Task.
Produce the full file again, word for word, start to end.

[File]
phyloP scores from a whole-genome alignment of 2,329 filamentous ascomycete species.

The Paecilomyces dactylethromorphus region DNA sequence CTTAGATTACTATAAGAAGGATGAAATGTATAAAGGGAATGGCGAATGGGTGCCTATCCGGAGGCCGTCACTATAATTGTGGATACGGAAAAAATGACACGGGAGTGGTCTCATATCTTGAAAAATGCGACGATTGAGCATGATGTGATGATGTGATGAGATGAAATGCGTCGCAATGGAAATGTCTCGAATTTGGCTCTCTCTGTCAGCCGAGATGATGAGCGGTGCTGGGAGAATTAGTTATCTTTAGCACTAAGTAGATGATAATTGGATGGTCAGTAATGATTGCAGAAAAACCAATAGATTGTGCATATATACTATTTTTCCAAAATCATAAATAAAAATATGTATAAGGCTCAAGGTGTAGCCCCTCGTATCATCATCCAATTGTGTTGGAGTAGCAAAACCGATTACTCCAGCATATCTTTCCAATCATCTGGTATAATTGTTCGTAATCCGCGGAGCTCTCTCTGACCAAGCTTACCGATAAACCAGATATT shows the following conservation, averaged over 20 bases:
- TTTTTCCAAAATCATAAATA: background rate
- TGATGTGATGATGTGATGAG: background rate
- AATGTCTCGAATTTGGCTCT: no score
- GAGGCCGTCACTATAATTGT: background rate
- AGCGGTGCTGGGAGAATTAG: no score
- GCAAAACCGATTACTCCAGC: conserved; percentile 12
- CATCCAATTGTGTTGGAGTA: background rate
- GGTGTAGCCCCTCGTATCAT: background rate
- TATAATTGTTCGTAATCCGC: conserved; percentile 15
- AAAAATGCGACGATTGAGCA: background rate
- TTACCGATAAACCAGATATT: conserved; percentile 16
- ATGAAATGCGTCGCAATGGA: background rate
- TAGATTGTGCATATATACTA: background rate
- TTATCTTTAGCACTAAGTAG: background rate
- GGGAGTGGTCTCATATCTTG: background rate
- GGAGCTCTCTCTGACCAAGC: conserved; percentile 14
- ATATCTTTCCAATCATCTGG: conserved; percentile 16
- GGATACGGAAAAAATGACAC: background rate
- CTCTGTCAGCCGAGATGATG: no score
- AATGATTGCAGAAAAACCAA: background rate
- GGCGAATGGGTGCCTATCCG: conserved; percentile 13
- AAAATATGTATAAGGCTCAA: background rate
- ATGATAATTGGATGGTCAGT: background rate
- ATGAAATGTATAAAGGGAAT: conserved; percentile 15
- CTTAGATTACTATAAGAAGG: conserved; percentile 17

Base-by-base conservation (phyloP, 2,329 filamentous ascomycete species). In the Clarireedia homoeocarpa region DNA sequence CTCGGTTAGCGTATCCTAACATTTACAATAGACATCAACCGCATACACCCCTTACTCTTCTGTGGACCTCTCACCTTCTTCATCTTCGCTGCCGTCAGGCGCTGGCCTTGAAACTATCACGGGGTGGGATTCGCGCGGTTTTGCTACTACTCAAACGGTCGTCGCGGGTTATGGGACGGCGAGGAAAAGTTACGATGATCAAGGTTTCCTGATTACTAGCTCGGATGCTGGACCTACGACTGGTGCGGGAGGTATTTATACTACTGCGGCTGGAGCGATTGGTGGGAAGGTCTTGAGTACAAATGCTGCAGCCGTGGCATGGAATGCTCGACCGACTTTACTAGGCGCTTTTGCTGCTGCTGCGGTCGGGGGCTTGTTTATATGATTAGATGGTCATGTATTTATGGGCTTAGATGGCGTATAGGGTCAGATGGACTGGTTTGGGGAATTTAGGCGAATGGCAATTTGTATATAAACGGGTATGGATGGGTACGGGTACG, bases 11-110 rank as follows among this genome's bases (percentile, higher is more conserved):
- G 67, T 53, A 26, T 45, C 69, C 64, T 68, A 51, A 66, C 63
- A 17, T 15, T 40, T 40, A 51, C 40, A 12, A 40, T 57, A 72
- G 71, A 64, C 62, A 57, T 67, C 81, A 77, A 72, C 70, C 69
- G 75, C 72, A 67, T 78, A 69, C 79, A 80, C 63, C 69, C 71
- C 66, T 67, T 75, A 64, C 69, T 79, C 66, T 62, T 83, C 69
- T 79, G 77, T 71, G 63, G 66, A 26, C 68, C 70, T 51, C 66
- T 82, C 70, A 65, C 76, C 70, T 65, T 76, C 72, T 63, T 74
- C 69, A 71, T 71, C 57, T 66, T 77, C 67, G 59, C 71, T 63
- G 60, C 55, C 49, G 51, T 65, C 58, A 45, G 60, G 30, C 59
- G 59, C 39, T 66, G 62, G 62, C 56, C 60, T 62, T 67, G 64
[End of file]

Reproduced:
phyloP scores from a whole-genome alignment of 2,329 filamentous ascomycete species.

The Paecilomyces dactylethromorphus region DNA sequence CTTAGATTACTATAAGAAGGATGAAATGTATAAAGGGAATGGCGAATGGGTGCCTATCCGGAGGCCGTCACTATAATTGTGGATACGGAAAAAATGACACGGGAGTGGTCTCATATCTTGAAAAATGCGACGATTGAGCATGATGTGATGATGTGATGAGATGAAATGCGTCGCAATGGAAATGTCTCGAATTTGGCTCTCTCTGTCAGCCGAGATGATGAGCGGTGCTGGGAGAATTAGTTATCTTTAGCACTAAGTAGATGATAATTGGATGGTCAGTAATGATTGCAGAAAAACCAATAGATTGTGCATATATACTATTTTTCCAAAATCATAAATAAAAATATGTATAAGGCTCAAGGTGTAGCCCCTCGTATCATCATCCAATTGTGTTGGAGTAGCAAAACCGATTACTCCAGCATATCTTTCCAATCATCTGGTATAATTGTTCGTAATCCGCGGAGCTCTCTCTGACCAAGCTTACCGATAAACCAGATATT shows the following conservation, averaged over 20 bases:
- TTTTTCCAAAATCATAAATA: background rate
- TGATGTGATGATGTGATGAG: background rate
- AATGTCTCGAATTTGGCTCT: no score
- GAGGCCGTCACTATAATTGT: background rate
- AGCGGTGCTGGGAGAATTAG: no score
- GCAAAACCGATTACTCCAGC: conserved; percentile 12
- CATCCAATTGTGTTGGAGTA: background rate
- GGTGTAGCCCCTCGTATCAT: background rate
- TATAATTGTTCGTAATCCGC: conserved; percentile 15
- AAAAATGCGACGATTGAGCA: background rate
- TTACCGATAAACCAGATATT: conserved; percentile 16
- ATGAAATGCGTCGCAATGGA: background rate
- TAGATTGTGCATATATACTA: background rate
- TTATCTTTAGCACTAAGTAG: background rate
- GGGAGTGGTCTCATATCTTG: background rate
- GGAGCTCTCTCTGACCAAGC: conserved; percentile 14
- ATATCTTTCCAATCATCTGG: conserved; percentile 16
- GGATACGGAAAAAATGACAC: background rate
- CTCTGTCAGCCGAGATGATG: no score
- AATGATTGCAGAAAAACCAA: background rate
- GGCGAATGGGTGCCTATCCG: conserved; percentile 13
- AAAATATGTATAAGGCTCAA: background rate
- ATGATAATTGGATGGTCAGT: background rate
- ATGAAATGTATAAAGGGAAT: conserved; percentile 15
- CTTAGATTACTATAAGAAGG: conserved; percentile 17

Base-by-base conservation (phyloP, 2,329 filamentous ascomycete species). In the Clarireedia homoeocarpa region DNA sequence CTCGGTTAGCGTATCCTAACATTTACAATAGACATCAACCGCATACACCCCTTACTCTTCTGTGGACCTCTCACCTTCTTCATCTTCGCTGCCGTCAGGCGCTGGCCTTGAAACTATCACGGGGTGGGATTCGCGCGGTTTTGCTACTACTCAAACGGTCGTCGCGGGTTATGGGACGGCGAGGAAAAGTTACGATGATCAAGGTTTCCTGATTACTAGCTCGGATGCTGGACCTACGACTGGTGCGGGAGGTATTTATACTACTGCGGCTGGAGCGATTGGTGGGAAGGTCTTGAGTACAAATGCTGCAGCCGTGGCATGGAATGCTCGACCGACTTTACTAGGCGCTTTTGCTGCTGCTGCGGTCGGGGGCTTGTTTATATGATTAGATGGTCATGTATTTATGGGCTTAGATGGCGTATAGGGTCAGATGGACTGGTTTGGGGAATTTAGGCGAATGGCAATTTGTATATAAACGGGTATGGATGGGTACGGGTACG, bases 11-110 rank as follows among this genome's bases (percentile, higher is more conserved):
- G 67, T 53, A 26, T 45, C 69, C 64, T 68, A 51, A 66, C 63
- A 17, T 15, T 40, T 40, A 51, C 40, A 12, A 40, T 57, A 72
- G 71, A 64, C 62, A 57, T 67, C 81, A 77, A 72, C 70, C 69
- G 75, C 72, A 67, T 78, A 69, C 79, A 80, C 63, C 69, C 71
- C 66, T 67, T 75, A 64, C 69, T 79, C 66, T 62, T 83, C 69
- T 79, G 77, T 71, G 63, G 66, A 26, C 68, C 70, T 51, C 66
- T 82, C 70, A 65, C 76, C 70, T 65, T 76, C 72, T 63, T 74
- C 69, A 71, T 71, C 57, T 66, T 77, C 67, G 59, C 71, T 63
- G 60, C 55, C 49, G 51, T 65, C 58, A 45, G 60, G 30, C 59
- G 59, C 39, T 66, G 62, G 62, C 56, C 60, T 62, T 67, G 64